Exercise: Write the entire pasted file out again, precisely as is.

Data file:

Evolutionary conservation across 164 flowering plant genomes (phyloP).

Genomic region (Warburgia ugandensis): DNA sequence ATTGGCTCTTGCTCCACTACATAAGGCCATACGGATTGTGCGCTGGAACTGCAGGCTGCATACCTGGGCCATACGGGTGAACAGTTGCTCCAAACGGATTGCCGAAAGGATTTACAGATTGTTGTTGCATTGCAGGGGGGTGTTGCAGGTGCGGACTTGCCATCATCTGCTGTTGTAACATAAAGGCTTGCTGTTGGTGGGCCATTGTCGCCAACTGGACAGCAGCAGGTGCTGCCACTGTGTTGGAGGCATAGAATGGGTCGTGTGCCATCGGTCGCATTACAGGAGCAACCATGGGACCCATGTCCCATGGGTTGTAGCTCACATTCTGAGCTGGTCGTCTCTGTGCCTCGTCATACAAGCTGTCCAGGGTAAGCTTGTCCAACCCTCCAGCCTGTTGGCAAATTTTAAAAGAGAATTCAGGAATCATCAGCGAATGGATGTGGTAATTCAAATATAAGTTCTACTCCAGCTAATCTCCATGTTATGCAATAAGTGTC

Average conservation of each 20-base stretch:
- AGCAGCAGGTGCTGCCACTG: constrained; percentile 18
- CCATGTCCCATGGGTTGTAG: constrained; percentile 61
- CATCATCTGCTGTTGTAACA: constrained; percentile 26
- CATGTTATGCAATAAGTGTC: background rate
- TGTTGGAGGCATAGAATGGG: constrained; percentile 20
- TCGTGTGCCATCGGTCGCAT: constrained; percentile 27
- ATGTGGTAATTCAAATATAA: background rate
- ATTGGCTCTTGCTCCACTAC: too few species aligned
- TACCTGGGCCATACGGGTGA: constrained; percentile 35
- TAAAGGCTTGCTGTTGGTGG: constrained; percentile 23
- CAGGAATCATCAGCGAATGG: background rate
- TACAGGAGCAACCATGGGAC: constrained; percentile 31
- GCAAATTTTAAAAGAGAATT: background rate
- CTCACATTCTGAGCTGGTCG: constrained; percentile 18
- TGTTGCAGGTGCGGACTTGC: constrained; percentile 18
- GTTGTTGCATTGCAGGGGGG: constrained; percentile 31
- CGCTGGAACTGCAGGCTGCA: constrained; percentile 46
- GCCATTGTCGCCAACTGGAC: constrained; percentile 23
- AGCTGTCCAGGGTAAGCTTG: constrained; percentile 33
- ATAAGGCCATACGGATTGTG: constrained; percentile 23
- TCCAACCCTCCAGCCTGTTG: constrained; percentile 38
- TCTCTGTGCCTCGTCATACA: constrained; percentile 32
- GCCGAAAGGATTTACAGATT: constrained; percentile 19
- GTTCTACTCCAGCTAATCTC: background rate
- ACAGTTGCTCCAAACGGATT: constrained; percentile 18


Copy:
Evolutionary conservation across 164 flowering plant genomes (phyloP).

Genomic region (Warburgia ugandensis): DNA sequence ATTGGCTCTTGCTCCACTACATAAGGCCATACGGATTGTGCGCTGGAACTGCAGGCTGCATACCTGGGCCATACGGGTGAACAGTTGCTCCAAACGGATTGCCGAAAGGATTTACAGATTGTTGTTGCATTGCAGGGGGGTGTTGCAGGTGCGGACTTGCCATCATCTGCTGTTGTAACATAAAGGCTTGCTGTTGGTGGGCCATTGTCGCCAACTGGACAGCAGCAGGTGCTGCCACTGTGTTGGAGGCATAGAATGGGTCGTGTGCCATCGGTCGCATTACAGGAGCAACCATGGGACCCATGTCCCATGGGTTGTAGCTCACATTCTGAGCTGGTCGTCTCTGTGCCTCGTCATACAAGCTGTCCAGGGTAAGCTTGTCCAACCCTCCAGCCTGTTGGCAAATTTTAAAAGAGAATTCAGGAATCATCAGCGAATGGATGTGGTAATTCAAATATAAGTTCTACTCCAGCTAATCTCCATGTTATGCAATAAGTGTC

Average conservation of each 20-base stretch:
- AGCAGCAGGTGCTGCCACTG: constrained; percentile 18
- CCATGTCCCATGGGTTGTAG: constrained; percentile 61
- CATCATCTGCTGTTGTAACA: constrained; percentile 26
- CATGTTATGCAATAAGTGTC: background rate
- TGTTGGAGGCATAGAATGGG: constrained; percentile 20
- TCGTGTGCCATCGGTCGCAT: constrained; percentile 27
- ATGTGGTAATTCAAATATAA: background rate
- ATTGGCTCTTGCTCCACTAC: too few species aligned
- TACCTGGGCCATACGGGTGA: constrained; percentile 35
- TAAAGGCTTGCTGTTGGTGG: constrained; percentile 23
- CAGGAATCATCAGCGAATGG: background rate
- TACAGGAGCAACCATGGGAC: constrained; percentile 31
- GCAAATTTTAAAAGAGAATT: background rate
- CTCACATTCTGAGCTGGTCG: constrained; percentile 18
- TGTTGCAGGTGCGGACTTGC: constrained; percentile 18
- GTTGTTGCATTGCAGGGGGG: constrained; percentile 31
- CGCTGGAACTGCAGGCTGCA: constrained; percentile 46
- GCCATTGTCGCCAACTGGAC: constrained; percentile 23
- AGCTGTCCAGGGTAAGCTTG: constrained; percentile 33
- ATAAGGCCATACGGATTGTG: constrained; percentile 23
- TCCAACCCTCCAGCCTGTTG: constrained; percentile 38
- TCTCTGTGCCTCGTCATACA: constrained; percentile 32
- GCCGAAAGGATTTACAGATT: constrained; percentile 19
- GTTCTACTCCAGCTAATCTC: background rate
- ACAGTTGCTCCAAACGGATT: constrained; percentile 18